Lincoln dropping V8s from Passenger Car Lineup?

By Edward A. Sanchez | July 24, 2007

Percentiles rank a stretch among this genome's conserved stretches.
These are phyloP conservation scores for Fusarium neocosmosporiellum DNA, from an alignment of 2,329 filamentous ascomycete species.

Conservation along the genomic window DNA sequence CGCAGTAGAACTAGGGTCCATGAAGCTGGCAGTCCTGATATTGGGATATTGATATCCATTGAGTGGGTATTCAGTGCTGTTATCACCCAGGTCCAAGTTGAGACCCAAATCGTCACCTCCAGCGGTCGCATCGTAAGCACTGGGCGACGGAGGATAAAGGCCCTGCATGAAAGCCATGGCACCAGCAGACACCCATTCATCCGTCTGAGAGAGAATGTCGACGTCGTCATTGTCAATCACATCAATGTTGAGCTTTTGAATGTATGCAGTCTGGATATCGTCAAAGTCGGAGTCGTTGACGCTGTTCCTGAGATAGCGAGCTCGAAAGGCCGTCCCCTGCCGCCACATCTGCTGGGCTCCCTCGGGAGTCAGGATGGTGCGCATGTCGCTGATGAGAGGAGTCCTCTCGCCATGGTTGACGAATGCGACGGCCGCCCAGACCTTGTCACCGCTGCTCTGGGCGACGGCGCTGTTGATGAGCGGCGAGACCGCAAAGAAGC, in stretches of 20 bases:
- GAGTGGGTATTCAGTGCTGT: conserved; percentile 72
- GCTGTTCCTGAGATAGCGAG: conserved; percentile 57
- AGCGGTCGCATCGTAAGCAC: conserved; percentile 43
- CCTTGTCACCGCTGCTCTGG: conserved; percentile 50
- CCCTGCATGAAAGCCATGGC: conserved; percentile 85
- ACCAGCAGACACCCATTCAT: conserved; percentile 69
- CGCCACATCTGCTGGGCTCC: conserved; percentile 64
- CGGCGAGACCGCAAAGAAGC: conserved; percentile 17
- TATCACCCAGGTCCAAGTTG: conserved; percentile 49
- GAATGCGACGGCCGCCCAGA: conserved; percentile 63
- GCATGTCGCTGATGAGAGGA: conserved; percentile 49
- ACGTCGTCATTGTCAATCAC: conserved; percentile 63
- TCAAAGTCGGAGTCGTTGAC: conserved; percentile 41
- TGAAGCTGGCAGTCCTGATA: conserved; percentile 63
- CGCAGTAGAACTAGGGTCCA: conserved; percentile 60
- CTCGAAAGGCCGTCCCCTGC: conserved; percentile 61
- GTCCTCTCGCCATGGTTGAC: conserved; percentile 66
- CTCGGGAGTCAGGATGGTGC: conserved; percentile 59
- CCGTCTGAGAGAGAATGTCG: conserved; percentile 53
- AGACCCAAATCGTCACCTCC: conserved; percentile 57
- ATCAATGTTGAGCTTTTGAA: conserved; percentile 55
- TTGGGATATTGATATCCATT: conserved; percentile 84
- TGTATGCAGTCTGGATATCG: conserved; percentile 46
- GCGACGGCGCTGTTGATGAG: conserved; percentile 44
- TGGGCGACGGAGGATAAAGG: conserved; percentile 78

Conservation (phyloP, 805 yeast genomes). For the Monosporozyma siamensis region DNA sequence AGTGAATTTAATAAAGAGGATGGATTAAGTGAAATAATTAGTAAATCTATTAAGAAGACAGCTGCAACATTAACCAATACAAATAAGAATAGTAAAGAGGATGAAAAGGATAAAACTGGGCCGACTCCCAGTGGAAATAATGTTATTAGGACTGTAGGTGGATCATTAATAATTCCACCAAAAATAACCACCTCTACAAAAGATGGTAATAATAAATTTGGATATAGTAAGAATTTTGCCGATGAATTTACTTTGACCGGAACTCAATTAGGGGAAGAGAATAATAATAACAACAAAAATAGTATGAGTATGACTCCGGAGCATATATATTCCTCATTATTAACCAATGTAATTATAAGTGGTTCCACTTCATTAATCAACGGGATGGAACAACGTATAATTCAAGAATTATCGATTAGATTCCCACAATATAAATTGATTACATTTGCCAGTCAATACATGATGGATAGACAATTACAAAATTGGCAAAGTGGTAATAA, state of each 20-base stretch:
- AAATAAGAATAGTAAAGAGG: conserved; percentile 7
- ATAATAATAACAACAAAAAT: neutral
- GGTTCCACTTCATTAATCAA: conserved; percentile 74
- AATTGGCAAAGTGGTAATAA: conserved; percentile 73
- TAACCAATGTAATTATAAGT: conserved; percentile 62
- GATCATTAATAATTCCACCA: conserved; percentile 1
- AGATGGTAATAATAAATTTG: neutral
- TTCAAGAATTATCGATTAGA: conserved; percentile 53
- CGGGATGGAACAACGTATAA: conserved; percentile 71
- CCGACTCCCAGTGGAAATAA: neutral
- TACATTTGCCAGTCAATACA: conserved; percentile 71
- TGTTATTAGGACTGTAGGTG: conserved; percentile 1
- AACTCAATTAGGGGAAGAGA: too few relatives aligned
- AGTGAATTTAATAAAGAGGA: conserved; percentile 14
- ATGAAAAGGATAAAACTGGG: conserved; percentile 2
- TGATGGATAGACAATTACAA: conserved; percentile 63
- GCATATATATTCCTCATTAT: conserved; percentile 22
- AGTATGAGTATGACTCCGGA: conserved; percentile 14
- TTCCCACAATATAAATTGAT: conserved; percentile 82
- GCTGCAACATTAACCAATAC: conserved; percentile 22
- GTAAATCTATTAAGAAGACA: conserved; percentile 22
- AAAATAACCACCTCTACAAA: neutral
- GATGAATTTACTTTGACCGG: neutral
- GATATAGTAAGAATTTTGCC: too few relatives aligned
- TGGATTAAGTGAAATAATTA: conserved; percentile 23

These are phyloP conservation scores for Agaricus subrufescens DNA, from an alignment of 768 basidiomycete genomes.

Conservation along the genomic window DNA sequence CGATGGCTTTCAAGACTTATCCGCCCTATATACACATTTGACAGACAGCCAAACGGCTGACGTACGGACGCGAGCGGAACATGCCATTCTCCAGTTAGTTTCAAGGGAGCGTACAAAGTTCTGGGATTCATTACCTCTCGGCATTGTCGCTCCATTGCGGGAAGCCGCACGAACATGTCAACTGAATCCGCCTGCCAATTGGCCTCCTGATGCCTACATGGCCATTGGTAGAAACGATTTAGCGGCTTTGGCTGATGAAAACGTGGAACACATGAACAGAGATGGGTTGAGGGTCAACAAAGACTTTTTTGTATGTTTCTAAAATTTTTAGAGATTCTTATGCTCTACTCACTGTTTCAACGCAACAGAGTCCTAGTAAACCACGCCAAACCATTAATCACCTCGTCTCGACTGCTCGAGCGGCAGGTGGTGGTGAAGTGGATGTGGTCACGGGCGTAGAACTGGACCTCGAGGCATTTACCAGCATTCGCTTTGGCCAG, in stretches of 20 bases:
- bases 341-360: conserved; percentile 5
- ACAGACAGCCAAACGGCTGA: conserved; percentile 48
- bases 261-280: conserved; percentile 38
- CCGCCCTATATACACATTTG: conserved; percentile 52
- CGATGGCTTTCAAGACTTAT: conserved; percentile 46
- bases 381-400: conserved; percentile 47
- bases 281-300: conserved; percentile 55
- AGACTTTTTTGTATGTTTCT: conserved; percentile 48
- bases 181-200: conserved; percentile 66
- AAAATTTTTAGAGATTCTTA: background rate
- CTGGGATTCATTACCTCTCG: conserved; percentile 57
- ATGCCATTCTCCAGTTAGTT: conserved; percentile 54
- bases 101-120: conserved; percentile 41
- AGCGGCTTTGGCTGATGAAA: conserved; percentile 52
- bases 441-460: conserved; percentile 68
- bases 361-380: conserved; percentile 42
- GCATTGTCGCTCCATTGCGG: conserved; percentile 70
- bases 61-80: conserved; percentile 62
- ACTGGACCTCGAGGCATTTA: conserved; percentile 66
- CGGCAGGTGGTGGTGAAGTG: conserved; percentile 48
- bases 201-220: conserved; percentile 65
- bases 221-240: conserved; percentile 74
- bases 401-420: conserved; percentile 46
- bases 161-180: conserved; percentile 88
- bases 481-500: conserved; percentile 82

It appears the Town Car's days are numbered, which leaves only the MKZ, MKX crossover and upcoming MKS sedan in the brand's car lineup. It also means that once the Town Car rolls off into that big retirement community in the sky, Lincoln may be left without a V-8 powered passenger car in its lineup. Is this such a big deal? Maybe, maybe not. In all fairness, Ford's domestic flagship division still offers the Navigator and Mark LT, both of which are supposedly slated for a major injection of horsepower within the next few years, courtesy of Ford's upcoming "Boss" line of high-performance V-8 engines, possibly even including turbocharging. But the fact remains that nearly all of Lincoln's logical competitors offer V-8 passenger car models. Lexus: Yep, Infiniti: Uh-huh, Cadillac: You betcha. I could go on and on. The only premium brand that doesn't offer V-8s is Acura, and with a V-10-powered NSX replacement supposedly on the way, don't expect Honda's voluntary moratorium on eight-pot powerplants to last forever. Supposedly, the new TwinForce turbocharged V-6s will offer close to if not upward of 400 horsepower, certainly enough to put them in the same league as most of the V-8s of the luxury sedan segment. But do customers look at sheer power, or are they still fixated on the cylinder count? Certainly the more sophisticated consumers can appreciate the efficiency gains realized by a smaller-displacement engine with power on an "as needed" basis from turbocharging. But for customers coming into a Lincoln showroom saying "So-and-so offers a V-8 in their model," what's the salesman supposed to counter? "Well, our engine actually has more power than their V-8." With the looming revised CAFE standards, perhaps Lincoln is simply way ahead of the curve of where most luxury brands will be in 5 years, when forced-induction, smaller-displacement motors will be the norm. So this could potentially be a smart move. But until gas prices get to the point of being intolerable, I'd venture to say that more likely than not, many potential Lincoln shoppers will say, "I could have a V-8" and buy elsewhere. Maybe Mulally and friends have a few more tricks up their sleeves they're not talking about. Namely, some Aussie Falcon RWD derivatives that feature V-8 power. If Lincoln is intent on being a major player in the luxury sphere, a V-8 powered flagship should be considered mandatory.